Despite Portal’s protests, Blenheims continued to fly around fifty sorties each day. He was also forced to use his precious ‘heavies’ to ease the pressure on the Dunkirk defences, although he still insisted that this could be best done by bombing communication targets in Germany. On the night of 25–26 May, a Whitley impressed the residents of Cologne by defying the cloud to bomb a bridge and ignite a gasworks below. The bridge was closed for one and a half hours. Troops falling back on Dunkirk might be forgiven for wondering how closing a bridge in Cologne was going to help them.
The heavies did also provide some closer support. On the same night as the Cologne attack, Wellingtons bombed German positions in the battlezone. Once the Dunkirk perimeter defences were established and the fighting more static, it became easier to define targets. Results were inevitably mixed, but any bombs dropped in the battle area at least had a chance of making a contribution and it was certainly encouraging for the trapped troops. The total effort against battlefield targets and communications in Germany was still only around fifty sorties per night. Raids on oil targets continued. On the night of 27–28 May, twenty-four Hampdens tried to hit oil refineries in Hamburg. The bombers managed to get seven bombs and a few incendiaries to fall within the city limits, starting one small fire.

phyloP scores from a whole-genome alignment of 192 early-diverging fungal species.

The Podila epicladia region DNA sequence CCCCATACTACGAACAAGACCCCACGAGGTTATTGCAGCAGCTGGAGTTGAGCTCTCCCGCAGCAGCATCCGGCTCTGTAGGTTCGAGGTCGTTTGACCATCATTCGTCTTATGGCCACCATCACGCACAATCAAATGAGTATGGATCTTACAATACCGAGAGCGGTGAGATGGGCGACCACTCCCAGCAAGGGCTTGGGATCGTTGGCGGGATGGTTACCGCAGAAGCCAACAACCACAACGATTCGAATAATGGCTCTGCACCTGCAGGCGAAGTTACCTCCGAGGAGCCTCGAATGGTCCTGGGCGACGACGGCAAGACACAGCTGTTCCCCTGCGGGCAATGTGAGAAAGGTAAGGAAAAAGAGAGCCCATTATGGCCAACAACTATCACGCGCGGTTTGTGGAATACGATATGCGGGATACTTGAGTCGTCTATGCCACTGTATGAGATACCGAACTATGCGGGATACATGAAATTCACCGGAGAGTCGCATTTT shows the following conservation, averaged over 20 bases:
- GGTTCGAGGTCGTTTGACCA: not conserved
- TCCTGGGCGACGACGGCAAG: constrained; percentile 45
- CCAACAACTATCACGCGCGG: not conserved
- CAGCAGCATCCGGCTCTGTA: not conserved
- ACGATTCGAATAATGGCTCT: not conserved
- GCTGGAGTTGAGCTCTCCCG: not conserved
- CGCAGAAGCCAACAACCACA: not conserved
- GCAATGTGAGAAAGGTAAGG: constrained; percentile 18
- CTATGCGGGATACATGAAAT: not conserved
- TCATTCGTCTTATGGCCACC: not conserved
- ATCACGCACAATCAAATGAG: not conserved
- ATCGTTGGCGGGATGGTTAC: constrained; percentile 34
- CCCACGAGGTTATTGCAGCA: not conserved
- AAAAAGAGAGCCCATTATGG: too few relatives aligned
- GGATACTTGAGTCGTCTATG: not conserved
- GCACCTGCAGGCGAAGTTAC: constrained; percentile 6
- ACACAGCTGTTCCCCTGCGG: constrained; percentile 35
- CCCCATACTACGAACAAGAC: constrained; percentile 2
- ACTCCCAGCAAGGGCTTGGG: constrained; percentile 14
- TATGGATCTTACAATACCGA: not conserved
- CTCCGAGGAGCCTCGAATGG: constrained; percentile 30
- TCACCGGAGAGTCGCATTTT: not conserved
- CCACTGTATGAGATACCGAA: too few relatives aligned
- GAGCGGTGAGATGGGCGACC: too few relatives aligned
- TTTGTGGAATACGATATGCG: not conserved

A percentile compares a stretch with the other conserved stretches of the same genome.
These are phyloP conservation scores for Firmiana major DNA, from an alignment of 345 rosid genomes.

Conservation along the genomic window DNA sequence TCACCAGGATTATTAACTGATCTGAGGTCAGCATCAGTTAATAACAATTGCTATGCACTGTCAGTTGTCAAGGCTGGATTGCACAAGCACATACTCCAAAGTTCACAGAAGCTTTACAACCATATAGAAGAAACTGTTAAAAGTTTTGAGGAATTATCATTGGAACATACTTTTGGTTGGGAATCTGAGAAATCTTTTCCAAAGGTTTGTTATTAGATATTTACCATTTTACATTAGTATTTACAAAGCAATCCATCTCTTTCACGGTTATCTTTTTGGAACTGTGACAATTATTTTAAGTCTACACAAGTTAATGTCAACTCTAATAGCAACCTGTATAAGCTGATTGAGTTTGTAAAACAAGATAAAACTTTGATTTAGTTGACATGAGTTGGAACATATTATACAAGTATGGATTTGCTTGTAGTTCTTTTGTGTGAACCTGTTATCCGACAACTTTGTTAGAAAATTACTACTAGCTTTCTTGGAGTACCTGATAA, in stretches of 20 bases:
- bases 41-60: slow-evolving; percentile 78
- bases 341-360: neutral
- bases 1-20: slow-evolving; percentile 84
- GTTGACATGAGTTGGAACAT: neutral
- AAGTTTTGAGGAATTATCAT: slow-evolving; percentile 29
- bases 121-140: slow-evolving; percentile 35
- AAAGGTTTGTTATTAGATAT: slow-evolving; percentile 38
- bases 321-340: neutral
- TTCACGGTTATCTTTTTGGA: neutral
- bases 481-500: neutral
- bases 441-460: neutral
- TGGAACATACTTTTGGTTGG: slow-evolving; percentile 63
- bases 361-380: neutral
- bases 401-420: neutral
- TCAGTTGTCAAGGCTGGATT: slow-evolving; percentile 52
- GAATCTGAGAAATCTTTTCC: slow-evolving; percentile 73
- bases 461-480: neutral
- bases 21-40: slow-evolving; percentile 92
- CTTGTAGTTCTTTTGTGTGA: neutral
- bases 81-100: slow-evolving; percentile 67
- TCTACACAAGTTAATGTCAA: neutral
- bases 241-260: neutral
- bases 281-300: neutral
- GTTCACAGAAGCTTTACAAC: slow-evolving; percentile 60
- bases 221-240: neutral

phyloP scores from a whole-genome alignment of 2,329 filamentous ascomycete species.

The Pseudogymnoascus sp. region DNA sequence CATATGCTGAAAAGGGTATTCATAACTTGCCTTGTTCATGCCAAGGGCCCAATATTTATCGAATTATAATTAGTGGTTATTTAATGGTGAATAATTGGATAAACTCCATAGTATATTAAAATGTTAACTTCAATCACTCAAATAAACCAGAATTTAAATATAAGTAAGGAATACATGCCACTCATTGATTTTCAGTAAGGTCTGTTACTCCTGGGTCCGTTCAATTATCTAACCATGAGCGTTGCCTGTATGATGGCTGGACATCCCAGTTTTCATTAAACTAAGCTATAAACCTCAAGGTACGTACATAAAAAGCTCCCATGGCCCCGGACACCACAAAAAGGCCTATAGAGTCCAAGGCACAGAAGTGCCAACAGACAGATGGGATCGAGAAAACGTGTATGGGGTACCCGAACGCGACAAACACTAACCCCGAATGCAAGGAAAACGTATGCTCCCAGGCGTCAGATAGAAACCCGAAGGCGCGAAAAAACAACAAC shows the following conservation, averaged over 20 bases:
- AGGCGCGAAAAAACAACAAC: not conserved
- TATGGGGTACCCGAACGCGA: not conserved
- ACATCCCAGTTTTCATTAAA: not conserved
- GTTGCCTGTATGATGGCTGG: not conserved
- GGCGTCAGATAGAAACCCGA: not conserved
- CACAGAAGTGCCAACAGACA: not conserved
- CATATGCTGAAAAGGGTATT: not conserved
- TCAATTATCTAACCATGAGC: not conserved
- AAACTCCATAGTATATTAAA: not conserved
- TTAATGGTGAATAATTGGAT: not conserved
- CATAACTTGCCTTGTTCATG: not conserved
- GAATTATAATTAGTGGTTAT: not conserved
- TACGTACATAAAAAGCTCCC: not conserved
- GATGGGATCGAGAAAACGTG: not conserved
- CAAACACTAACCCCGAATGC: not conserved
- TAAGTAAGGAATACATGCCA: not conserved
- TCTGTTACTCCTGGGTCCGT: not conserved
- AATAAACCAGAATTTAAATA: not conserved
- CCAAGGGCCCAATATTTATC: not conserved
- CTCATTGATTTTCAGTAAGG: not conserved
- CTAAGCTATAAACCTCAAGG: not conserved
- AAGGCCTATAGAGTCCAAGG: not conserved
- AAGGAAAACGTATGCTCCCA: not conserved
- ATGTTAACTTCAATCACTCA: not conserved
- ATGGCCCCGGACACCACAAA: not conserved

As the bombers were returning from their attack, news was breaking that Belgium had surrendered. Sir Roger Keys and Lt-Col. Davy, who had both been liaising with the Belgian forces, made it clear to the cabinet that the principal reason for the collapse of the Belgian Army had been Luftwaffe dominance in the air, not weakness on the ground. The message was the same from every sector of the front—there were not enough fighters. Keys presented a heroic picture of Hurricanes trying and failing to break through the German escorts, but there had been no major RAF fighter support for the Belgian Army since the Air Component pulled out of France. In other circumstances, it might have seemed strange that Britain did not just give the Belgian Air Force replacements for the Hurricanes and Gladiators that had been destroyed on the ground, instead of leaving the pilots without aircraft. It would not have turned the tide, but it would have shown a willingness to help and given the Belgians some hope. Given the attitude of Dowding and the Air Staff, it is not at all surprising that such a move was not even considered.